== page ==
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Torture evidence: No one's pushing

To understand the magnitude of what may have gone on in America's secret prisons, you don't need special security clearance or inside information. Anyone who wants to connect the dots can do it. To see what I mean, review the content of a few items now easily found on the Internet. Item 1: The "torture memo." Written in August 2002 by the Justice Department's Office of Legal Counsel, at the request of the CIA and then the White House, this memo argues that it "may be justified" to torture al-Qaeda suspects. The memo, posted last weekend on the Washington Post's Web site, also speculates that international law, which categorically prohibits torture, "may be unconstitutional."

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FRIDAY, JUNE 18, 2004

Why not enforce crosswalks law?

The law is pretty clear about pedestrians in crosswalks. Unless there's a signal flashing "wait" at them, they have the right-of-way over motorists. If you're driving down the street and a pedestrian is trying to cross at an unsignaled intersection, you're supposed to stop and let the person do so.

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Is commander in chief above the law?

What a revelation to learn that the Justice Department lawyer who wrote the infamous memo in effect defending torture is now a 9th U.S. Circuit Court of Appeals judge. It tells you all you need to know about the sort of conservative to whom George W. Bush is turning in his attempt to pack the federal courts. Conservatives once were identified with protecting the rights of the individual against the unbridled power of government, but this is not your grandfather's conservatism. The current brand running things in D.C. holds that the commander in chief is above all law and that the ends always justify the means. This has paved the way for the increasingly well-documented and systematic use of torture in an ad hoc gulag archipelago for those detained anywhere in the world under the overly broad rubric of the "war on terror."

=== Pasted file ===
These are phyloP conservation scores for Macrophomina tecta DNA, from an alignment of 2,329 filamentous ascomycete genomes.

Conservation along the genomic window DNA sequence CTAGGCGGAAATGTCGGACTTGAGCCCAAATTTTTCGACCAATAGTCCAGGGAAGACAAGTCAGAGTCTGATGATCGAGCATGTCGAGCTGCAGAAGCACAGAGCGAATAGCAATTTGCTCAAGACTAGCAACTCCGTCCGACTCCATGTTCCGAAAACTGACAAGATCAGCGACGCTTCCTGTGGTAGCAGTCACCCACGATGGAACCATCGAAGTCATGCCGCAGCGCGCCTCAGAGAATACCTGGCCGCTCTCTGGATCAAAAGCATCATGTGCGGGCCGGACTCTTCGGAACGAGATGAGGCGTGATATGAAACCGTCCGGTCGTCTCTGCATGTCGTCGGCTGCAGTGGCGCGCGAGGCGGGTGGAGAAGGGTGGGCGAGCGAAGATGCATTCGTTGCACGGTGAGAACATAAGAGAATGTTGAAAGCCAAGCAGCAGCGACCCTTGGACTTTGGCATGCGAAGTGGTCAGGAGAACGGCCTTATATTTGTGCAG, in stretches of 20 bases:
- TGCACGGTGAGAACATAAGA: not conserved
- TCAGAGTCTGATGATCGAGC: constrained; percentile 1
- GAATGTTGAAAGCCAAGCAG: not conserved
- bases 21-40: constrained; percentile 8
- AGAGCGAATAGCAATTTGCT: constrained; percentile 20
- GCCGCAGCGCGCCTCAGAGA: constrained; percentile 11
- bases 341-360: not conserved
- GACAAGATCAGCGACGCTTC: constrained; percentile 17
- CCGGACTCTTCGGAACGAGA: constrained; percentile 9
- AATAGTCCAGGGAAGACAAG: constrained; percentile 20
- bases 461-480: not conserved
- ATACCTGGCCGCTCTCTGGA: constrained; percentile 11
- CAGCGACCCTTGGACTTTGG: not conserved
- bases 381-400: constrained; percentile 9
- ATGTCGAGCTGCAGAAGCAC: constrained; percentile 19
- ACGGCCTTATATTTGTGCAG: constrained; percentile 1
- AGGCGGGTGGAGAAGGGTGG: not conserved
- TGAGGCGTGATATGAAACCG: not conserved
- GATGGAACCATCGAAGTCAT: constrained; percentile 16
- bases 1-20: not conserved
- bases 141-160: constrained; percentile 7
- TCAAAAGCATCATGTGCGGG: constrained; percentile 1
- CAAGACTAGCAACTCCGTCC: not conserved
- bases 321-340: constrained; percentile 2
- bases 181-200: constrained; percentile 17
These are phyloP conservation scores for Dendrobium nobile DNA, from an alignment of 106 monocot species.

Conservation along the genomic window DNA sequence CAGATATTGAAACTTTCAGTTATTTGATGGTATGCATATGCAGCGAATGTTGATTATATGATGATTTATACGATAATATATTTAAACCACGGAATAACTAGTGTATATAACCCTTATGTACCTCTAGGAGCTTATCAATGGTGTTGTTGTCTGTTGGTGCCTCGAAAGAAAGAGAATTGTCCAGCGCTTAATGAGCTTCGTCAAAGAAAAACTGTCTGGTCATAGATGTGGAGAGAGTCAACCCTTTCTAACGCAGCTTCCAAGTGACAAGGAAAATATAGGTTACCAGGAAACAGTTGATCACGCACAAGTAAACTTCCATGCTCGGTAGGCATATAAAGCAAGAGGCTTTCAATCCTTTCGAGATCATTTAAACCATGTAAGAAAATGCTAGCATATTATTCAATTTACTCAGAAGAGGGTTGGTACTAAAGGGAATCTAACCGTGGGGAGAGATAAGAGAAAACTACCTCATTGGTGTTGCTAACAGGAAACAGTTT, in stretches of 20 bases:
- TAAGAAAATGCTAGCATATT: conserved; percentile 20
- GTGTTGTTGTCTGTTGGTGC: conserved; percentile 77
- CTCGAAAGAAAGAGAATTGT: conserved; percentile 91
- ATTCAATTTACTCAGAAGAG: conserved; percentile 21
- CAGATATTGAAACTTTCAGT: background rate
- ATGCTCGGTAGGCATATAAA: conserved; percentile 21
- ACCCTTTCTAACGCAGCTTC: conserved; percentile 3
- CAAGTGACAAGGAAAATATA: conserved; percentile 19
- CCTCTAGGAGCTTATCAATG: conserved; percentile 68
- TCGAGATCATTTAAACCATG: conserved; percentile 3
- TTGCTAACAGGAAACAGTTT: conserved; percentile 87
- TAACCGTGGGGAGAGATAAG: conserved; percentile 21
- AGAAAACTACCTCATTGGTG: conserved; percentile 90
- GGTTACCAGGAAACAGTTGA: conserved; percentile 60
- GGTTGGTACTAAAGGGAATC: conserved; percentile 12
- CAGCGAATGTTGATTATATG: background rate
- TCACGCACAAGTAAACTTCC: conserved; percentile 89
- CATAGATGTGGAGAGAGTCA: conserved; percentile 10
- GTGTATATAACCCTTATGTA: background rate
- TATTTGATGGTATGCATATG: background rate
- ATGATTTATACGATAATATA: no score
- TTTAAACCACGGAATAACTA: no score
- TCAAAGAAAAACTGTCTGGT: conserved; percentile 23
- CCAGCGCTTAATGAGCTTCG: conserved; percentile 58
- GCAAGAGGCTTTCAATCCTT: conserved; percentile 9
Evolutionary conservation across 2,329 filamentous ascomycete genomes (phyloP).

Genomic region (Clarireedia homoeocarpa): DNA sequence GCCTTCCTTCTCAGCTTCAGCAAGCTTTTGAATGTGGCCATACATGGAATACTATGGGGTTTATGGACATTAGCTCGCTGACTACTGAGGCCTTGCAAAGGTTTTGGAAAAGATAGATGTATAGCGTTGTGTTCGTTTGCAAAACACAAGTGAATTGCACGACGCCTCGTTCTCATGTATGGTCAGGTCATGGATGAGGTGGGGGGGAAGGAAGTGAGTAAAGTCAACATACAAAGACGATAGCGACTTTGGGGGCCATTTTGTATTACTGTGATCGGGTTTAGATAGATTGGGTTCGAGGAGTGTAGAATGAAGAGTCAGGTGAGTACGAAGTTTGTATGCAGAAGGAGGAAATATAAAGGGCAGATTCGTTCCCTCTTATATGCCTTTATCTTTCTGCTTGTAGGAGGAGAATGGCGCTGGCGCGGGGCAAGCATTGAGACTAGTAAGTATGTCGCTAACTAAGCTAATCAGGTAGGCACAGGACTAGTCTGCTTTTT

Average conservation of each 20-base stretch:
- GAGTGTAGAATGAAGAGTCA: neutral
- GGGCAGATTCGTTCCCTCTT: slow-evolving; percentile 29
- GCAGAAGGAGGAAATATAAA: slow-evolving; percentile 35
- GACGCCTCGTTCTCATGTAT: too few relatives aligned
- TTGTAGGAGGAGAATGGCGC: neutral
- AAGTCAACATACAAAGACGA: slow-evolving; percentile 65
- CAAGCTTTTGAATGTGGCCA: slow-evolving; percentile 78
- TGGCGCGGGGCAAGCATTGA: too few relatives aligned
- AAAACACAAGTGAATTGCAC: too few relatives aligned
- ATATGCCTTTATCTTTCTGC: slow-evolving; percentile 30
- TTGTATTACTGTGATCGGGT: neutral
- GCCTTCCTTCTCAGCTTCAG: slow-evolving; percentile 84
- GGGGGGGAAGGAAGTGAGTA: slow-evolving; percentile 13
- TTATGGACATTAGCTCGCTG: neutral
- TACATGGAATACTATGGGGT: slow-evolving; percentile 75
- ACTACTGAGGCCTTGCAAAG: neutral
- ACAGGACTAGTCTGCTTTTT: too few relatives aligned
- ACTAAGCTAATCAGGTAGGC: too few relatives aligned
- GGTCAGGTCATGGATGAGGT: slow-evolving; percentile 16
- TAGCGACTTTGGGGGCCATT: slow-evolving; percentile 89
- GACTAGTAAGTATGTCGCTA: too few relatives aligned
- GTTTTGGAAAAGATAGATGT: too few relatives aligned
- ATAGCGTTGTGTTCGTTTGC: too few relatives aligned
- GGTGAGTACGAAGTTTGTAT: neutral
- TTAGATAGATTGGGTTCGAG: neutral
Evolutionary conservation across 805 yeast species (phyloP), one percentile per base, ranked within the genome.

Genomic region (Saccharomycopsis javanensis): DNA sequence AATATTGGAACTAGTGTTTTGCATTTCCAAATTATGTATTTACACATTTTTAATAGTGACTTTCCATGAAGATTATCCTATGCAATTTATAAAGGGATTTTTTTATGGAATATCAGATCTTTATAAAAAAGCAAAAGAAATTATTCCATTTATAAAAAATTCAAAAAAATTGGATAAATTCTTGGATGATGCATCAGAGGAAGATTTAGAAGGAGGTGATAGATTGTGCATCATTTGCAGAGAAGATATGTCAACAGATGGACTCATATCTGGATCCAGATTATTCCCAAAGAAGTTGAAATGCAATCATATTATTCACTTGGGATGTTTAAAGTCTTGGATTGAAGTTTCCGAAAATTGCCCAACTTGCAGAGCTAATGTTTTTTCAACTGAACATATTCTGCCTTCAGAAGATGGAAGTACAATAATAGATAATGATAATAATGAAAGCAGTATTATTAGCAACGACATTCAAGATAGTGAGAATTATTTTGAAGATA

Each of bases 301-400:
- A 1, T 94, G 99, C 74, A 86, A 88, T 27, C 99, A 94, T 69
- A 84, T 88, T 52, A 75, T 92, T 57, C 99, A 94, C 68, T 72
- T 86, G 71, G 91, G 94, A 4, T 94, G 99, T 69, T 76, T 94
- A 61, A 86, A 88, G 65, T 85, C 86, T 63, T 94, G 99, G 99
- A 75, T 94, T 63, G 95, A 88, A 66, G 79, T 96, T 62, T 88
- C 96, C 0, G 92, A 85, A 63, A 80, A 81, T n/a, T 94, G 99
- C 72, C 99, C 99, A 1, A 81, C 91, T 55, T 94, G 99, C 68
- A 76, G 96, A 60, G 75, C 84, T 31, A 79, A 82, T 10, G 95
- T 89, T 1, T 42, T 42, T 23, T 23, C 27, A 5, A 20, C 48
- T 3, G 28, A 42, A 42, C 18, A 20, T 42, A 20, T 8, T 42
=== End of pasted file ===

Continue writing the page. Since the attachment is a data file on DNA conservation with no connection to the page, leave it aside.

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Proof behind Iraq, al Qaeda link

As newspaper headlines are sure to scream in page one, above-the-fold stories, the 9-11 commission found "no credible evidence" that Saddam Hussein played a role in the terrorist attacks. But what you won't hear is that Saddam's possible role in 9-11 had little to do with the case for war in Iraq. Quite simply, war was waged in Iraq to prevent another 9-11. Apparently, this is too much nuance for most of the media to handle.

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Public workshop on university plan

Community planners have lofty hopes for the development of a university district in the area of the Gonzaga University and Riverpoint campuses along the Spokane River east of Division. But the details of what that district will look like and how it will be a part of community life are yet to be worked out. Citizens have an opportunity this weekend to help complete in the picture.

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Please remove 7 from the gutter

Question: I'm as progressive as I can be as a 50-something Spokalooite. But c'mon . . . "sniffing barstools" as a topic in the Friday entertainment section? I don't care if 7 is a feeble attempt to get younger people to read the daily newspaper; you folks have taken one deep step into the gutter. Please don't tell me that, "If I'm offended, I don't have to read it." I want to know what I can do in Spokane on the weekend, so I'm going to open this section. Then, it was in the headline on the first inside page, so I was offended even before I got to read the citizens' comments. The name of the article sums it up for The Spokesman-Review: "Bad choices." — Al Gilson, Spokane

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The Boeing aircraft being considered for lease and sale to the Air Force as a new generation of refueling tanker is the 767. An editorial on Wednesday referred to the wrong model.